The Russian Navy’s Achilles Heel is Aircraft Carriers
And the planes on the one they have.
Under the stewardship of Adm. Sergey Gorshkov, the Soviet Union built a fleet that could challenge the might of even the United States Navy during the Cold War. But one area where the Soviet Navy never caught up to the United States was in the realm of naval aviation, despite the plans put forth by Gorshkov and his successor Adm. Vladimir Chernavin.
The Soviet Union only completed one true aircraft carrier—Admiral Kuznetsov—before the massive state came apart at the end of 1991. With the collapse of the Soviet Union, the Kremlin’s ambitions to build a carrier fleet and the naval aviation assets to go with it largely came to a grinding halt as chaos enveloped the newly independent Russian Federation. The new—and much truncated—Russian Federation did not have the financial or economic wherewithal of the Soviet Union, but the Kremlin chose to preserve its hard won naval aviation capacity for the future.
Russia divested itself of its four Kiev-class "heavy aviation cruisers" that were designed to operate the Yakovlev Yak-38 Forger and later the Yak-41 vertical takeoff and landing strike fighters immediately after the disintegration of the Soviet Union. Two of the massive hybrid cruiser/carriers were sold to China as museum ships—providing Beijing with significant expertise in carrier design. Meanwhile, Novorossiysk—the third vessel—was scrapped in South Korea while the last ship Admiral Gorshkov was eventually rebuilt as a true flattop carrier for the India and now serves as INS Vikramaditya.
Foregoing its VTOL carriers, the Russian Federation chose to preserve its naval aviation capability in the form of Admiral Kuznetsov and the Sukhoi Su-33K Flanker-D navalized air superiority fighter. However, that was the Kremlin’s entire goal—preservation of Russia’s naval aviation capacity. A newly independent Ukraine quickly sold off Kuznetsov’s sister ship Varyag—now serving Beijing as Liaoning—to China along with an early Su-33 (T-10K) prototype and scraped the next-generation Ulyanovsk on the ways. Thus, left with a single mechanically unreliable carrier and a handful of navalized Flanker variants, Russia does not have much more than a training and flag-waving capability in terms of naval aviation. But if the Kremlin’s finances improve very significantly, Russia retains the capability within its forces to absorb a new carrier.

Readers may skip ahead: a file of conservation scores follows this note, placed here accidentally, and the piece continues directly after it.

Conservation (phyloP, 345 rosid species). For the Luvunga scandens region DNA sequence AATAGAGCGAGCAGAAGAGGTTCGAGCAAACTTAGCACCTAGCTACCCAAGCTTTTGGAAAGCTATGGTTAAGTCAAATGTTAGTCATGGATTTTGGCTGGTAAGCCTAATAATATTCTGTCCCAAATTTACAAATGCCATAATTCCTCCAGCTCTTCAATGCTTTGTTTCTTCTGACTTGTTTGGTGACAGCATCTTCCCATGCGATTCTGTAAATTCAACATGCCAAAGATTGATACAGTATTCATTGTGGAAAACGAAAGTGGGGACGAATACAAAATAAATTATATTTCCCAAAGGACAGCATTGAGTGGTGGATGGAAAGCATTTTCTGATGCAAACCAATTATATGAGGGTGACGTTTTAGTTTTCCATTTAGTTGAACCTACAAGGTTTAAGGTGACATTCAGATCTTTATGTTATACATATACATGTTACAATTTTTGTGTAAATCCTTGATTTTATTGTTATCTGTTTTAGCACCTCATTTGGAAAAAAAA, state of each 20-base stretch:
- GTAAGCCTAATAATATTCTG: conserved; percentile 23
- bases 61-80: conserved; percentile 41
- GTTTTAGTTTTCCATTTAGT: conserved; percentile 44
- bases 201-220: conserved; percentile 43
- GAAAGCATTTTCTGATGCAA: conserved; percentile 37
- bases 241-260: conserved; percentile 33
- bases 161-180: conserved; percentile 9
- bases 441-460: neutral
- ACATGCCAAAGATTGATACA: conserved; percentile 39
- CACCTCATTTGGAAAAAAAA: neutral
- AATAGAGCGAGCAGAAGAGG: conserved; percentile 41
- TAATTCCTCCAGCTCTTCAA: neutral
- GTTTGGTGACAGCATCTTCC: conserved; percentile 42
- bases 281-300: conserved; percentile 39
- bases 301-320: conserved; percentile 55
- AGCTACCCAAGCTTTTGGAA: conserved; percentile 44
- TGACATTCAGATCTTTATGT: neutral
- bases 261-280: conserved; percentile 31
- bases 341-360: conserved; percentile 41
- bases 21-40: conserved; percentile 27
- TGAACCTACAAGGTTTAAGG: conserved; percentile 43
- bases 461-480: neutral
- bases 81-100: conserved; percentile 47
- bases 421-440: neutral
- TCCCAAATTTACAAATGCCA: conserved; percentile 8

Admiral Kuznetsov—with its ski-jump ramp—was always intended as a stop gap measure for the Soviet Union before it moved on to the much larger and much more capable catapult-equipped Ulyanovsk design. The Soviets recognized that the Kuznetsov design was too small and its ski-jump launch system was too limiting in terms of aircraft payload. Nor could the ship effectively support a full range of aircraft such as the Yakovlev Yak-44 airborne early warning aircraft—though apparently the twin turboprop could just barely make it off Kuznetsov’s ski-jump. As such, given the Kremlin’s precarious financial state during the 1990s, Russia cancelled the development of most its naval aviation aircraft during the early 1990s.
The Su-33K—initially developed as the Su-27K—was among the few survivors, but it was a relatively simple modification of the existing land-based Su-27 Flanker-B. As might be expected, the Su-33 incorporates a strengthened airframe, reinforced landing gear and a naval arrestor hook. The jet also incorporated a modified wing that offers roughly 12 percent more area—when all the modified flaps and slats are extended—which is necessary for carrier operations. It also incorporates a canards and shortened tail-boom. The Su-33 also incorporated aerial refueling capability.
In recent years, the Su-33K has received new Saturn AF-31F engines and the SVP-24 bombsight—designed to improve free-fall bomb accuracy—but little in the way of other improved avionics. It is possible that the Russians will keep the aging airframe in service for some more years, but it seems that Moscow is leaning towards reequipping its carrier-based naval aviation force—or at the very least heavily supplementing—with the newly revived Mikoyan MiG-29KR Fulcrum.
The reasons for this are that there were only about 35 Su-33 aircraft that were ever completed. Moreover, the Su-33K is a large aircraft—bigger than a Grumman F-14 Tomcat—and Admiral Kuznetsov is not a large aircraft carrier at a standard displacement of about 55,000 tons. The ship can only handle about a dozen Su-33K aircraft onboard, especially because the vessel is further limited in the carrier role because of its heavy under-deck missile armament of 12 massive P-700 Granit anti-ship cruise missiles. By contrast, the ship can handle at least 20 MiG-29KR, which are not only smaller but much more versatile.
With 20 MiG-29KR fighters onboard, Kuznetsov—despite her many limitations—might prove to be a more useful platform for the Kremlin. The new MiG-29KR—developed from the MiG-29M—is equipped with a new radar and other modern sensors. Moreover, the new navalized Fulcrum not only has a fairly potent air-to-air capability with its R-77-1 and R-73/R-74 missiles, but it also has precision-guided strike capability with its KAB-500 guided bombs and the X-35 anti-ship missiles.
Kuznetsov will remain Russia’s sole carrier for the foreseeable future—the Project 23000E Storm is a delusion that will likely never make it off the drawing board. The best thing for Russia to do to maximize Kuznetsov’s utility—such as it is—is to replace the Su-33 with the MiG-29KR as soon as possible. Kuznetsov will never be a good carrier, but it won’t be completely useless with the MiG-29KR however—just mostly useless.